Of all the things I thought I knew about myself, my getting offended by caterpillars on the beetroot seedlings I placed in recycled buckets of honey is a revelation to me. Note that I didn’t call them “honey buckets” lest you mistake one of my and a lot of people’s hobbies for a gardening fetish. I see these little green things crawl along the rib of the biggest green leaf on this baby plant and I think “you piece of shit”. Ironically. All of these emotions come as a huge surprise to me. I am the type of woman that considers herself a nature warrior deep in my heart. I get giddy over leaves and patterns I see on hikes. I eat all my vegetables happily and ask for seconds. Cursing at camouflaged bugs – I am learning a new side of me.
It takes a second to step back from the expectations I have as a gardener. I call myself one but with humility because as many online forums as I’ve scoured, I still can’t make the squirrels not dig plants out of the ground twice a year. They have to eat. And avoid getting hit by cars! I just have to pretend I know what I’m doing and then walk to a grocery store if it doesn’t work out.
As prime gardening season comes to a close, I’d like to tell you that I have a whole new bunch of tricks up my sleeve this time. A favourite motto has always been along the lines of “live and let live”. I put seeds in the well-fed ground, feed the plants that come out of them and hope for the best. There is always so much to learn. So I went out with a small piece of paper and lifted the miniscule caterpillar off the tiny little leaves. I covered the seedlings with one-pint containers that held cherry tomatoes not so long ago. Dig around squirrels. The course nature takes through us and all of its little ones is a lesson in patience. The beets are doing fine. It’s my dogs that are now eating the carrots.
What is kokum? It’s a fruit that comes from the mangosteen family and its skin is used – in its dried state – as a souring agent in Goan cooking. It’s most commonly consumed as part of a coconut milk drink called sol-kadi, which is served after meals as a digestive. Here’s a more informative article, if you’re interested in its health benefits. You can buy kokum all over Goa and in the neighbouring states or coastal Western states in India. If you’re in the US, you can buy it in an Indian store or online. A simple Internet search can show you where.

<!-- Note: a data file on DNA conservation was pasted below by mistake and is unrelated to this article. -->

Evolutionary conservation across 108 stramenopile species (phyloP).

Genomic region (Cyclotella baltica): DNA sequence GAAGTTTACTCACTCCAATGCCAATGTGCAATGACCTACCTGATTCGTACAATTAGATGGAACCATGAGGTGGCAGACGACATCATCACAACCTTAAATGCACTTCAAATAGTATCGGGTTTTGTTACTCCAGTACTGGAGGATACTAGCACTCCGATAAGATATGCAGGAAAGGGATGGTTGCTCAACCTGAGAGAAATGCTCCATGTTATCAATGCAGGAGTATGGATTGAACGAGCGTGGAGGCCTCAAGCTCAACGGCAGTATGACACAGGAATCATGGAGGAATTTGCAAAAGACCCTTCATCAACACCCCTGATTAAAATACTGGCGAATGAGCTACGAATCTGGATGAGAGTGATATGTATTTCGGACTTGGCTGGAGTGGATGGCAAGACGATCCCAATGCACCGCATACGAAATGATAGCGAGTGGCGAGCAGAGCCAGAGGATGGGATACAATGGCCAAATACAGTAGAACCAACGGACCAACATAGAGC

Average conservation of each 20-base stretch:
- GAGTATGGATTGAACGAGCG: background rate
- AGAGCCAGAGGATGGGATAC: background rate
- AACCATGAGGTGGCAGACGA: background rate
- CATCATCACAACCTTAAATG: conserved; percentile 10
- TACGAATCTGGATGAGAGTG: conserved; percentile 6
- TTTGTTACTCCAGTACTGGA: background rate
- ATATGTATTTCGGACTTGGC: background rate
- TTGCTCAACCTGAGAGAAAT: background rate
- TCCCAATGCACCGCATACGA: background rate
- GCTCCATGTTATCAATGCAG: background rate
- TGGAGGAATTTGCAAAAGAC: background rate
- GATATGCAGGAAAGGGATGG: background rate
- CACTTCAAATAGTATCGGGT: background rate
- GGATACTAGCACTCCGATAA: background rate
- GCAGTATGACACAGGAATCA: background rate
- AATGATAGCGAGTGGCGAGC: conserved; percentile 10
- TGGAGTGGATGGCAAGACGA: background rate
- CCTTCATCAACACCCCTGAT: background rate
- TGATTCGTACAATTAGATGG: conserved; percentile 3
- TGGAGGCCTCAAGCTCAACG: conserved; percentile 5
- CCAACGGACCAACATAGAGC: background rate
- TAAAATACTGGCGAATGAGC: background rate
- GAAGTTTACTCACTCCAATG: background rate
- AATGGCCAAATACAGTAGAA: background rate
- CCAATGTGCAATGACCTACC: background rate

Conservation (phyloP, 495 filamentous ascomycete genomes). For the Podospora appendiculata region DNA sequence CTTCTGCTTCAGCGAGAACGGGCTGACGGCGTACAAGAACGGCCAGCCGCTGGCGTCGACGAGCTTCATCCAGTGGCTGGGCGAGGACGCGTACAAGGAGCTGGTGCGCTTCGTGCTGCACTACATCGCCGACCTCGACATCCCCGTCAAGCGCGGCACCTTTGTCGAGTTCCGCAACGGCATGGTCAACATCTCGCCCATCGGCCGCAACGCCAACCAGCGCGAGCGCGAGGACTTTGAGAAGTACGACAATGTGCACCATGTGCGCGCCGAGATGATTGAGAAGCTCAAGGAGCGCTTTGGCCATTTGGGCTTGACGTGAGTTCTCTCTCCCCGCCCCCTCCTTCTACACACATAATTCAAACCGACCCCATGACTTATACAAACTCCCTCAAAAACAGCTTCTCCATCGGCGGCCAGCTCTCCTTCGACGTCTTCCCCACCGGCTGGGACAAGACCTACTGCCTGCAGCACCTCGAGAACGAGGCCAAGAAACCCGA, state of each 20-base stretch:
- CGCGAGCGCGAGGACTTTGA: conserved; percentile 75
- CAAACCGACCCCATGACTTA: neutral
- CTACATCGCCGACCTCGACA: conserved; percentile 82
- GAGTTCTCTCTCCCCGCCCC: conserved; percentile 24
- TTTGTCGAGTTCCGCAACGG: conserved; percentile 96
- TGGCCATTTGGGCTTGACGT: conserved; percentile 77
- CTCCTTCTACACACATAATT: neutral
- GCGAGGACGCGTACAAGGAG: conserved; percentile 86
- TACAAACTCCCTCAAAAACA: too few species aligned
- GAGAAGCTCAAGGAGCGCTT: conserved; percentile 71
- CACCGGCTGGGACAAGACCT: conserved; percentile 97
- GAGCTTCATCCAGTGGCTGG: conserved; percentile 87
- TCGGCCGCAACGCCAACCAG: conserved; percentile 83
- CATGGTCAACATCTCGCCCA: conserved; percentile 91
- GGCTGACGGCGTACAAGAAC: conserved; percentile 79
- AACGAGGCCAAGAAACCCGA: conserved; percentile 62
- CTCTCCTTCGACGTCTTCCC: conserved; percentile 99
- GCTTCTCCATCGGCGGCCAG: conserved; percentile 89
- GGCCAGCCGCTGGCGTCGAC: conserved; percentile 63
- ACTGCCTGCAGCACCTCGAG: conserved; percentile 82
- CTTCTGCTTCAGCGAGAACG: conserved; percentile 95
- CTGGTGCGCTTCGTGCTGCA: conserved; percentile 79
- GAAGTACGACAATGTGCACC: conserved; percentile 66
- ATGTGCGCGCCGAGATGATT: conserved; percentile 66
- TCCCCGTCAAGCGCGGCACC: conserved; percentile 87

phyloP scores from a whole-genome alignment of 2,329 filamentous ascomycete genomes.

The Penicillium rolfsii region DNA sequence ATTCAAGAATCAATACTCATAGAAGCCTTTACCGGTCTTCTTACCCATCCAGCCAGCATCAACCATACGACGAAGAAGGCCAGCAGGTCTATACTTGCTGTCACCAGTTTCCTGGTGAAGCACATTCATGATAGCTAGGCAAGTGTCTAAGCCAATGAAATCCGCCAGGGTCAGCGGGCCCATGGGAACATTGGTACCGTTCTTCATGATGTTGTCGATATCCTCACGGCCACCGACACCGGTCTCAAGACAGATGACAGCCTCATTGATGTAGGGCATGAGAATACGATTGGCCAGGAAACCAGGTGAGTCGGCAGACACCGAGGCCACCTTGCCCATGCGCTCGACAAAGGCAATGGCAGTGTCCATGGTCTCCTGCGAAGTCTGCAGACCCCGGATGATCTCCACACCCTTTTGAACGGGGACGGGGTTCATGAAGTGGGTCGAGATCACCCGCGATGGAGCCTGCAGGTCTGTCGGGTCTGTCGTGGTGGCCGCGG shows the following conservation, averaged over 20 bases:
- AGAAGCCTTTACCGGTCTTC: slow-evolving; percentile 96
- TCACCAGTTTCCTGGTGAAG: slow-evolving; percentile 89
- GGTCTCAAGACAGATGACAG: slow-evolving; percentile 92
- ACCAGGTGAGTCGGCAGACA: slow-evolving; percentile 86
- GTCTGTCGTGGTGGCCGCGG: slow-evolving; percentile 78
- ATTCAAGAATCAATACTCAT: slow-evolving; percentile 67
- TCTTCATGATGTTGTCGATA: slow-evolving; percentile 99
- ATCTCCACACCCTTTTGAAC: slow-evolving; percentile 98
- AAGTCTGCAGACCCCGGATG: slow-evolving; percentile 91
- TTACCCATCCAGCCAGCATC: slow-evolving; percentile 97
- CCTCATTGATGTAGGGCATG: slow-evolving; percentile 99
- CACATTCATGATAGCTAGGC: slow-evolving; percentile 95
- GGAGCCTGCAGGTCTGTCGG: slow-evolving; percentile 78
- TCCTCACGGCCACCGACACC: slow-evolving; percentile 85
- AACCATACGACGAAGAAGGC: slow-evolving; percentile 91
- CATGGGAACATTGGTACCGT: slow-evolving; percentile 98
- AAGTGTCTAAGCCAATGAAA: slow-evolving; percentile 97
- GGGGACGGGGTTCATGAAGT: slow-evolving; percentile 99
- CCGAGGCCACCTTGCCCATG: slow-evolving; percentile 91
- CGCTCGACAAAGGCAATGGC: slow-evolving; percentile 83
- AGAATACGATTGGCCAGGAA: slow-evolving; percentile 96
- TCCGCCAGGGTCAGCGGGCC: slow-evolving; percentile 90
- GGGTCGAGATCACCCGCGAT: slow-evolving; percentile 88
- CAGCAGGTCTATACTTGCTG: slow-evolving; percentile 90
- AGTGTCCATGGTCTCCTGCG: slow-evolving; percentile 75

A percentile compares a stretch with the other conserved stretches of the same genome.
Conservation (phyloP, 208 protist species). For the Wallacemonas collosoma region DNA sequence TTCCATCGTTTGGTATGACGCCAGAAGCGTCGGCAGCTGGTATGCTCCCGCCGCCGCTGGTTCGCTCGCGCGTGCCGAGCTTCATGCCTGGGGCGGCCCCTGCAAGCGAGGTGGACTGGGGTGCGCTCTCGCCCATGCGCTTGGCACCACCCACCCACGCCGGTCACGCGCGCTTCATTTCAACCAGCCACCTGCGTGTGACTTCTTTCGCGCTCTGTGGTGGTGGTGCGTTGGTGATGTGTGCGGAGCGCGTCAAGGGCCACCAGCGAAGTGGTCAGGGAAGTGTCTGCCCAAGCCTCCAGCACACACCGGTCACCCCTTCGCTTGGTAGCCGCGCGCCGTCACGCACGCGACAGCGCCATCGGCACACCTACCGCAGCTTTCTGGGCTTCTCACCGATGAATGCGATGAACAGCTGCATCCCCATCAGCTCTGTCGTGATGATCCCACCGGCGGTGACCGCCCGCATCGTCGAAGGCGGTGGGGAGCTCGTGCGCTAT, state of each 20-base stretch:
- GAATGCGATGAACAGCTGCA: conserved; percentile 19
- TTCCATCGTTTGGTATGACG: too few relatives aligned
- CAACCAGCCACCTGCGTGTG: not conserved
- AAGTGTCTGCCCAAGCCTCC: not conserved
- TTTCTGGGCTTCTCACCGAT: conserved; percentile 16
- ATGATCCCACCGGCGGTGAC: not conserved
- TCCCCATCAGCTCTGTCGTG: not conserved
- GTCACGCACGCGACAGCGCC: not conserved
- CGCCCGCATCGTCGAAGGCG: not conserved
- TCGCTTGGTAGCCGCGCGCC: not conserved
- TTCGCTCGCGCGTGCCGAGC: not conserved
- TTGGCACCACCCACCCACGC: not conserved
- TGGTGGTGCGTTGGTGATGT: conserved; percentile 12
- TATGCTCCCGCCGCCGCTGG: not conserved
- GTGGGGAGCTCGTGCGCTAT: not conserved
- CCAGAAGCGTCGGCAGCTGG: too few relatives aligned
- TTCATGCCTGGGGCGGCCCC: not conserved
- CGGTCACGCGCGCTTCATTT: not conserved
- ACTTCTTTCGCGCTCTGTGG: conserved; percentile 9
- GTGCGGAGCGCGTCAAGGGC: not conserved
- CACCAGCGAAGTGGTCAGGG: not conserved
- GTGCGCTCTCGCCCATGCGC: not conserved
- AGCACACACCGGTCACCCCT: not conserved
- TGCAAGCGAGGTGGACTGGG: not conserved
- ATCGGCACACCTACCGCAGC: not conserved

This dish makes a great side with a grain of your choice or rolled into chapati. I love this recipe because it has all my favourite tastes rolled into one dish.
I mention soaking the kokum peel in hot water overnight. It’s one of those “do it and forget it” tricks that seem to happen like magic when you wake up the next day. This is the
“hardest” part of the whole recipe so don’t skip it. If you do choose to skip it and not buy kokum at all (I UNDERSTAND), you can stir in tamarind paste in the ground masala. You can also soak a little more than a tablespoon of whole tamarind in hot water and once it has sufficiently soured the water, use that in place of the kokum water.
The first time I made this, I cut the carrots partly using a mandolin set to 1/8 inch thickness and partly by hand. If you’re cutting by hand, a sharp knife is your best friend. Cut length-wise along one side of the carrot to give it a flat end and that way you give the carrot stability so you can easily chop it into the thin noodles you see in this post. The second and third time I made this I used this peeler. If you want to talk about life-changing kitchen “gadgets”, this is mine.